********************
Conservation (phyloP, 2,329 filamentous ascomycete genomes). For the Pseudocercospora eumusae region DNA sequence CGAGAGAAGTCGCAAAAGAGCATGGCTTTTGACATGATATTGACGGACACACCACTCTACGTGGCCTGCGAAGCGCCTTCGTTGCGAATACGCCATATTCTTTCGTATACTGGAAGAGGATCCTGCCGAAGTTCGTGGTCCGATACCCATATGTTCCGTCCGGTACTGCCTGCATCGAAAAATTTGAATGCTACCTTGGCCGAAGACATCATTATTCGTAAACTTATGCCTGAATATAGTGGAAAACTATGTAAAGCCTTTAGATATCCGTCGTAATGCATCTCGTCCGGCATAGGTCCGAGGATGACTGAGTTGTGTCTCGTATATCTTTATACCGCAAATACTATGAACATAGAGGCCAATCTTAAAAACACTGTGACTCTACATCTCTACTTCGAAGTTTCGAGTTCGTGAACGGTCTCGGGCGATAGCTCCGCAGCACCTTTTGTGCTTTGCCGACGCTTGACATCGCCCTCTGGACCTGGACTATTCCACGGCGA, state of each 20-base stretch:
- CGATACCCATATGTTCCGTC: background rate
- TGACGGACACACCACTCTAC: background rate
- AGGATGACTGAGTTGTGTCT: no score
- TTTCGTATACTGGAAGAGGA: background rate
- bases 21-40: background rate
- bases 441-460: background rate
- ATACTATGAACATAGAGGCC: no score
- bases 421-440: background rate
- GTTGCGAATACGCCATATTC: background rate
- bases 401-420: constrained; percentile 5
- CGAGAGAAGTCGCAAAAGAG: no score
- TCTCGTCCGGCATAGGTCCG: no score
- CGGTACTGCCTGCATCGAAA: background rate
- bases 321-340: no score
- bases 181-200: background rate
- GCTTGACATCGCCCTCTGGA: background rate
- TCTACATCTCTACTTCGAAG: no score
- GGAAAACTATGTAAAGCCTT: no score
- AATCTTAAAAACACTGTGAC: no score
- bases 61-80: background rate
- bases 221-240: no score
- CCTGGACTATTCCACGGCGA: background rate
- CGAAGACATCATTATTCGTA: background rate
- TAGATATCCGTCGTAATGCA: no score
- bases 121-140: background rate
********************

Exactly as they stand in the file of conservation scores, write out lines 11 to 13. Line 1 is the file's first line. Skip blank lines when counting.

- bases 401-420: constrained; percentile 5
- CGAGAGAAGTCGCAAAAGAG: no score
- TCTCGTCCGGCATAGGTCCG: no score